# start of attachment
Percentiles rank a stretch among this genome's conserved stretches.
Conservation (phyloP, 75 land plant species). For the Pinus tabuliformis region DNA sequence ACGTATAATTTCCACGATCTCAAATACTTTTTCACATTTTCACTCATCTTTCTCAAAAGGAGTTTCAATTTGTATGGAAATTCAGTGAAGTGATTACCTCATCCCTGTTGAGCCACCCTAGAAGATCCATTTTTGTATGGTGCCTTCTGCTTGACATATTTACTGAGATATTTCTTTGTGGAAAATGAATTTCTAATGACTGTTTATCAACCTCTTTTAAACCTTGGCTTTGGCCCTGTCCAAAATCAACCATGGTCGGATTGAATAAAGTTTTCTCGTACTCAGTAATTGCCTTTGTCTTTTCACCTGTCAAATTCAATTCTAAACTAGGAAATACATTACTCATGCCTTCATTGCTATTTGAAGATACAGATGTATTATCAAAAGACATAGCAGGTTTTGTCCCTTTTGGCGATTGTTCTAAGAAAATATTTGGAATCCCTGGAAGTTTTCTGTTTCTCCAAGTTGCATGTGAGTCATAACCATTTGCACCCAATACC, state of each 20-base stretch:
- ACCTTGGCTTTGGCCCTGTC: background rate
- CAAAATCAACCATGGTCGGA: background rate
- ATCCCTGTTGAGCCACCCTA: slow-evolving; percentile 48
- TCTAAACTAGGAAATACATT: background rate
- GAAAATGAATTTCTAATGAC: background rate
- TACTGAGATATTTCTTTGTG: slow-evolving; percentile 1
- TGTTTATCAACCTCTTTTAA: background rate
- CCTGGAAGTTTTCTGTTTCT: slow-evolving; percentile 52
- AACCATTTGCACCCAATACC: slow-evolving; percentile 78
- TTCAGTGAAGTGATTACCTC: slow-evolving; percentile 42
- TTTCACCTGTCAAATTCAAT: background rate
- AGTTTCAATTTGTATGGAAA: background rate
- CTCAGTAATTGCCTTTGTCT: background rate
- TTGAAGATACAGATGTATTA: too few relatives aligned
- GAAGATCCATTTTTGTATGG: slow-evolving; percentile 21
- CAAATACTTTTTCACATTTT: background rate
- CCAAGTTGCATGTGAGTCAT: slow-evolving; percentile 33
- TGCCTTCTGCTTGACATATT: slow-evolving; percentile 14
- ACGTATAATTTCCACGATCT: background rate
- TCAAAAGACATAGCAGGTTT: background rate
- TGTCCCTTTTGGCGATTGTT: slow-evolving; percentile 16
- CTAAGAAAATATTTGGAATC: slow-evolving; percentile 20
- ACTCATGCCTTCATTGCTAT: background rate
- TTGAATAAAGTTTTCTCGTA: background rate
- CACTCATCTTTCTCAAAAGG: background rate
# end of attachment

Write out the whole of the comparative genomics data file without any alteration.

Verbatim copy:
Percentiles rank a stretch among this genome's conserved stretches.
Conservation (phyloP, 75 land plant species). For the Pinus tabuliformis region DNA sequence ACGTATAATTTCCACGATCTCAAATACTTTTTCACATTTTCACTCATCTTTCTCAAAAGGAGTTTCAATTTGTATGGAAATTCAGTGAAGTGATTACCTCATCCCTGTTGAGCCACCCTAGAAGATCCATTTTTGTATGGTGCCTTCTGCTTGACATATTTACTGAGATATTTCTTTGTGGAAAATGAATTTCTAATGACTGTTTATCAACCTCTTTTAAACCTTGGCTTTGGCCCTGTCCAAAATCAACCATGGTCGGATTGAATAAAGTTTTCTCGTACTCAGTAATTGCCTTTGTCTTTTCACCTGTCAAATTCAATTCTAAACTAGGAAATACATTACTCATGCCTTCATTGCTATTTGAAGATACAGATGTATTATCAAAAGACATAGCAGGTTTTGTCCCTTTTGGCGATTGTTCTAAGAAAATATTTGGAATCCCTGGAAGTTTTCTGTTTCTCCAAGTTGCATGTGAGTCATAACCATTTGCACCCAATACC, state of each 20-base stretch:
- ACCTTGGCTTTGGCCCTGTC: background rate
- CAAAATCAACCATGGTCGGA: background rate
- ATCCCTGTTGAGCCACCCTA: slow-evolving; percentile 48
- TCTAAACTAGGAAATACATT: background rate
- GAAAATGAATTTCTAATGAC: background rate
- TACTGAGATATTTCTTTGTG: slow-evolving; percentile 1
- TGTTTATCAACCTCTTTTAA: background rate
- CCTGGAAGTTTTCTGTTTCT: slow-evolving; percentile 52
- AACCATTTGCACCCAATACC: slow-evolving; percentile 78
- TTCAGTGAAGTGATTACCTC: slow-evolving; percentile 42
- TTTCACCTGTCAAATTCAAT: background rate
- AGTTTCAATTTGTATGGAAA: background rate
- CTCAGTAATTGCCTTTGTCT: background rate
- TTGAAGATACAGATGTATTA: too few relatives aligned
- GAAGATCCATTTTTGTATGG: slow-evolving; percentile 21
- CAAATACTTTTTCACATTTT: background rate
- CCAAGTTGCATGTGAGTCAT: slow-evolving; percentile 33
- TGCCTTCTGCTTGACATATT: slow-evolving; percentile 14
- ACGTATAATTTCCACGATCT: background rate
- TCAAAAGACATAGCAGGTTT: background rate
- TGTCCCTTTTGGCGATTGTT: slow-evolving; percentile 16
- CTAAGAAAATATTTGGAATC: slow-evolving; percentile 20
- ACTCATGCCTTCATTGCTAT: background rate
- TTGAATAAAGTTTTCTCGTA: background rate
- CACTCATCTTTCTCAAAAGG: background rate